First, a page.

UBM restructures CMP into four separate divisions

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New York—The move by United Business Media to restructure CMP into four market-focused businesses, each with its own CEO, is a step in the right direction, reflecting how rapidly b-to-b marketing is evolving, industry observers say.

“The realignment positions [the four divisions] better for customers’ needs,” said Keith Turco, senior VP-global branding of CA. “As long as changes come to benefit customers and key constituents, the evolution of media properties and growth is a good thing.”

As part of the reorganization, which was announced early Friday, the CMP name has been eliminated.

The four new divisions, now part of UBM-U.S., are: 

  • TechWeb (, led by CEO Tony Uphoff. TechWeb, formerly CMP’s Business Technology Group, produces events such as Black Hat, Interop, VoiceCon and Web 2.0. Its other assets include InformationWeek, MSDN and TechNet.;, which covers the small and midsize business market; Intelligent Enterprise; Light Reading; the Financial Technology Network; and the TechWeb Network.
  • Everything Channel (, led by CEO Robert Faletra. The unit, formerly CMP Channel, focuses on the indirect sales channel for technology purchases. It includes the ChannelWeb online network; CRN and VARBusiness; the XChange and Vision events; work flow tools (MTC and eXalt); telerecruiting; sales support; marketing services; research; and education.
  • TechInsights (, led by CEO Paul Miller. The division, formerly CMP’s Electronics Group, focuses on technical information for the electronics industry. It includes EE Times, Embedded Systems Conferences, Portelligent, Semiconductor Insights and TechOnline.
  • Think Services (, led by CEO Philip Chapnick. Think Services, formerly CMP’s Game, Dr. Dobb’s and International Customer Management Group, connects specialized communities via interactive media and educational events. Its products include the Dr. Dobb’s Journal, Game Developers Conference,, Help Desk Institute and International Customer Management Institute.

Turco said the restructuring will have no impact on CA’s media spending with what is now TechWeb. “We’ll continue to partner with them,” he said.

The new businesses will share back-office functions and a strategic account team for integrated ad sales. Scott Mozarsky, who was CFO of CMP, has been named COO to manage the centralized functions. Other functions will be decentralized.

“With the four new divisions, we’re now a much more agile and more focused business,” said UBM CEO David Levin in an interview with BtoB. “We’ll be able to pursue target markets faster and address customer needs better.” He said advertisers’ initial reaction to the restructuring has been positive.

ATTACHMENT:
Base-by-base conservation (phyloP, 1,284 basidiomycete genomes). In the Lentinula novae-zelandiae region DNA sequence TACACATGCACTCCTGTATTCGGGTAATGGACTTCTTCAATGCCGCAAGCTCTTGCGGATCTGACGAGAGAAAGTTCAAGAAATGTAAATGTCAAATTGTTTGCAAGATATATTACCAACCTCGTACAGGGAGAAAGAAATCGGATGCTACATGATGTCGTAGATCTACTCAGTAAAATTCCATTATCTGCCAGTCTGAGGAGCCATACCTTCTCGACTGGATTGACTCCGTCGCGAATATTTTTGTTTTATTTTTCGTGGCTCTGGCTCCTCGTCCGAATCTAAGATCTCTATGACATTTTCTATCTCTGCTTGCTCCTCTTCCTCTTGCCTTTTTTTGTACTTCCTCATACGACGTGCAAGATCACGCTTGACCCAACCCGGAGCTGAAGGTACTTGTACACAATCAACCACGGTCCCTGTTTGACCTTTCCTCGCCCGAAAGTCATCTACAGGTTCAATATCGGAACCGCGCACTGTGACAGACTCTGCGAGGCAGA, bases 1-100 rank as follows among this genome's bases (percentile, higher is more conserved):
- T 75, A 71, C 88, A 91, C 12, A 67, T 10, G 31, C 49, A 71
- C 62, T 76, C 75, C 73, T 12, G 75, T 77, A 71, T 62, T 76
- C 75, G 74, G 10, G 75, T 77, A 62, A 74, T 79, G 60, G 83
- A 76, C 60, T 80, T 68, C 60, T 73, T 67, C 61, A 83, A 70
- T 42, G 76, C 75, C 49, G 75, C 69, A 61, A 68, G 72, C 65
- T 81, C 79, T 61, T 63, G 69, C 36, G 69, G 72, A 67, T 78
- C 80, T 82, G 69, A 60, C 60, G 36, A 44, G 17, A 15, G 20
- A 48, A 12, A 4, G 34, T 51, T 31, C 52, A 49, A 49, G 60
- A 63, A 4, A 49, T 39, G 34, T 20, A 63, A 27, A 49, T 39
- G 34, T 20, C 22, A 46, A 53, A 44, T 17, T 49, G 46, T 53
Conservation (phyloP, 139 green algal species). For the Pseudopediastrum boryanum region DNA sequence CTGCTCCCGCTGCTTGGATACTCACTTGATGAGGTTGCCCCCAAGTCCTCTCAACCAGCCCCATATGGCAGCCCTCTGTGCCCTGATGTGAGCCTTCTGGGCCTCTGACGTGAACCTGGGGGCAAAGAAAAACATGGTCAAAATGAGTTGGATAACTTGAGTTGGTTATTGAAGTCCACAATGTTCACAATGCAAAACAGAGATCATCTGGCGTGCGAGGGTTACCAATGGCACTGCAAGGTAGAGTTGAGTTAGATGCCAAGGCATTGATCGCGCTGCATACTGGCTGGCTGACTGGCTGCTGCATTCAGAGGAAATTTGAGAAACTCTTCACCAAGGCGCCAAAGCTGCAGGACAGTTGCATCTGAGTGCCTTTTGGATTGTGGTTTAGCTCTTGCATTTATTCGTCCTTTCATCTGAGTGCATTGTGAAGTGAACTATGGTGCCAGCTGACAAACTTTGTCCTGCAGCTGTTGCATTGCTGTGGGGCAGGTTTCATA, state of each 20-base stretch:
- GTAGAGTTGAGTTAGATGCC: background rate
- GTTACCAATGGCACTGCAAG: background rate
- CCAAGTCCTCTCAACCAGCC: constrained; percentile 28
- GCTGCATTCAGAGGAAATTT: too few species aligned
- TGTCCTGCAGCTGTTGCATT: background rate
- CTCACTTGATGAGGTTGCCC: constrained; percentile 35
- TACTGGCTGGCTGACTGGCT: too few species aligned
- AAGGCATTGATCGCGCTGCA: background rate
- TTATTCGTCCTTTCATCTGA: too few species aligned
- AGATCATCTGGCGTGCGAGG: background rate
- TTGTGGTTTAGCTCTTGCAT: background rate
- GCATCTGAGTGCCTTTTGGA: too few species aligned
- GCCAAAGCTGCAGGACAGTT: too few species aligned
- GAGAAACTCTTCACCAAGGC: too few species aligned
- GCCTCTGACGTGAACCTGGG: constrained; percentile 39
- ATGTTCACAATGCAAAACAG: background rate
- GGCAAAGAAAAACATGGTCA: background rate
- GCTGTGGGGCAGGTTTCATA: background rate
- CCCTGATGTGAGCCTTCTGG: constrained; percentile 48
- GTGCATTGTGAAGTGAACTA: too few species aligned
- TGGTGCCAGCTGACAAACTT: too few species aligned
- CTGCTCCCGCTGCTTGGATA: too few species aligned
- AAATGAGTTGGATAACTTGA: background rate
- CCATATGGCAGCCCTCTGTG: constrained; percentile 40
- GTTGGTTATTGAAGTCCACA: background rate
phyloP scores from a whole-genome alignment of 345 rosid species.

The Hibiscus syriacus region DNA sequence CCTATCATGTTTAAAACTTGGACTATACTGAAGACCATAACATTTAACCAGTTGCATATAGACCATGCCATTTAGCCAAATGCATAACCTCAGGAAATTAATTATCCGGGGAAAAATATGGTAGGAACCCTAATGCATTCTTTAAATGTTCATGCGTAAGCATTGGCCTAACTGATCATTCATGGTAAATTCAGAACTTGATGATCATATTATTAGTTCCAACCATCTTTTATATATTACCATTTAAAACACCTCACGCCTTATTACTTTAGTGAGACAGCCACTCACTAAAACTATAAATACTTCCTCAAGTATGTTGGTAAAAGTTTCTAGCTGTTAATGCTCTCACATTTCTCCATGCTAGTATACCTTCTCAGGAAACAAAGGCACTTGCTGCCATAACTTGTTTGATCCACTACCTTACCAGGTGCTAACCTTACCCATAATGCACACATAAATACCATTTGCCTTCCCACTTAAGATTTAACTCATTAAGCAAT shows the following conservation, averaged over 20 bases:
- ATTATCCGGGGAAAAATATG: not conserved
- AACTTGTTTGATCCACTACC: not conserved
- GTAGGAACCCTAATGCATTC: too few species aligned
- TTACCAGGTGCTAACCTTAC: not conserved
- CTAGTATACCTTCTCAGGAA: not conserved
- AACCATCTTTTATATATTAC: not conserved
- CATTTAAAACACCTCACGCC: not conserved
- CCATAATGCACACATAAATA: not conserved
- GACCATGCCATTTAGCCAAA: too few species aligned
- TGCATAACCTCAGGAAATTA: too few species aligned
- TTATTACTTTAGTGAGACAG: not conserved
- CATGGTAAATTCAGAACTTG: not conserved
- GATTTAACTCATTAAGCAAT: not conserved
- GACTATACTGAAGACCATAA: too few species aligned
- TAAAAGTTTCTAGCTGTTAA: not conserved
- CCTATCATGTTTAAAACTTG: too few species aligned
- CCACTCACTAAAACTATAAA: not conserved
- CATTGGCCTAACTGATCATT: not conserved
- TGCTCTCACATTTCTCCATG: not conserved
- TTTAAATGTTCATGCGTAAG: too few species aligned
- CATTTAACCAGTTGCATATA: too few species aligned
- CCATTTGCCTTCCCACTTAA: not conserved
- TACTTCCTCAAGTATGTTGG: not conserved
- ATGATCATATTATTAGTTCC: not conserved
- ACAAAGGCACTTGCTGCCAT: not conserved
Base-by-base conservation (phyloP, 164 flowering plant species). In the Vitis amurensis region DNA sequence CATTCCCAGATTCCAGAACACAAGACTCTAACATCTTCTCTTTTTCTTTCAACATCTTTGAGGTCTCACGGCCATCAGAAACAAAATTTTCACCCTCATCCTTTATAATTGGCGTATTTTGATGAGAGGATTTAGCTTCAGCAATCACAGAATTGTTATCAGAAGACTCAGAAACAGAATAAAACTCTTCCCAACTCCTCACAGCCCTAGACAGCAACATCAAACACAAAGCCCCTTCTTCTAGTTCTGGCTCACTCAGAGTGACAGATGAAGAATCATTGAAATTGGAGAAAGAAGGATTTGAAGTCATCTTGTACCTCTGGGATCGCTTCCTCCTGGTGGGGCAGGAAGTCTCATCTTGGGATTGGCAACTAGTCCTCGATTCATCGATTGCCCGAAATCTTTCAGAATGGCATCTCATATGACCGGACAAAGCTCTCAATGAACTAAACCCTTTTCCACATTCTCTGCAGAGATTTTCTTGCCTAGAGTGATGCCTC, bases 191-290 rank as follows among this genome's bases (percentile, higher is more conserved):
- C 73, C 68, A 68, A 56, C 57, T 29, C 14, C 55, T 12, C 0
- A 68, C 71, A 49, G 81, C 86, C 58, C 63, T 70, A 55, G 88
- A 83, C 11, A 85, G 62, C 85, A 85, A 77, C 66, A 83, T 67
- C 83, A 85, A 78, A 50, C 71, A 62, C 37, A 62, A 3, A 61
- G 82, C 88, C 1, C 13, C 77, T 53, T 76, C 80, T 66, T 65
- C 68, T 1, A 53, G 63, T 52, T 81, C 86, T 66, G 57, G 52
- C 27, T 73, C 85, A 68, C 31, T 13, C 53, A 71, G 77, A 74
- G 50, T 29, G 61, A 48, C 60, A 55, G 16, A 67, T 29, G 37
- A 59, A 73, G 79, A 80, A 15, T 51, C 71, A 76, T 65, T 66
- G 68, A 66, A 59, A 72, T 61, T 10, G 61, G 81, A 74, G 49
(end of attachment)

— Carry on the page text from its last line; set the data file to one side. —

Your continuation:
Ed Fitzelle, managing director of media investment bank Whitestone Communications, applauded UBM’s move. “If you look at it forensically, the media evolution is at a tipping point of do you change the way you operate based on the migration of revenue from print to online.”

He added: “It’s a solution to the issues and problems [CMP] has been grappling with, and they took an opportunity to make a change.”

In the last several years, CMP had morphed from a print-centric business into one geared toward events and the Web. In 2004, print generated 75% of revenue. However, after 18 acquisitions worth about $225 million in the last three years, print will account for about 24% of revenue this year on a pro forma basis, followed by events (40%), online (20%) and data and services (16%).

“The shape of the business has clearly changed radically and in an exciting way,” Levin said. “We’re increasingly serving different markets, and CMP as a holding company was not an enabler but was holding the entity back.”

The reorganization comes a little more than three months after Steve Weitzner stepped aside as CEO of CMP to run its international division. In January, Weitzner became chairman-CEO of CMP rival Ziff Davis Enterprise.

UBM on Friday announced its 2007 earnings. Net income fell to $216 million (U.S.) from $281 million (U.S.) a year earlier. Sales rose 8.5% to $1.5 billion (U.S.).

—Matthew Schwartz

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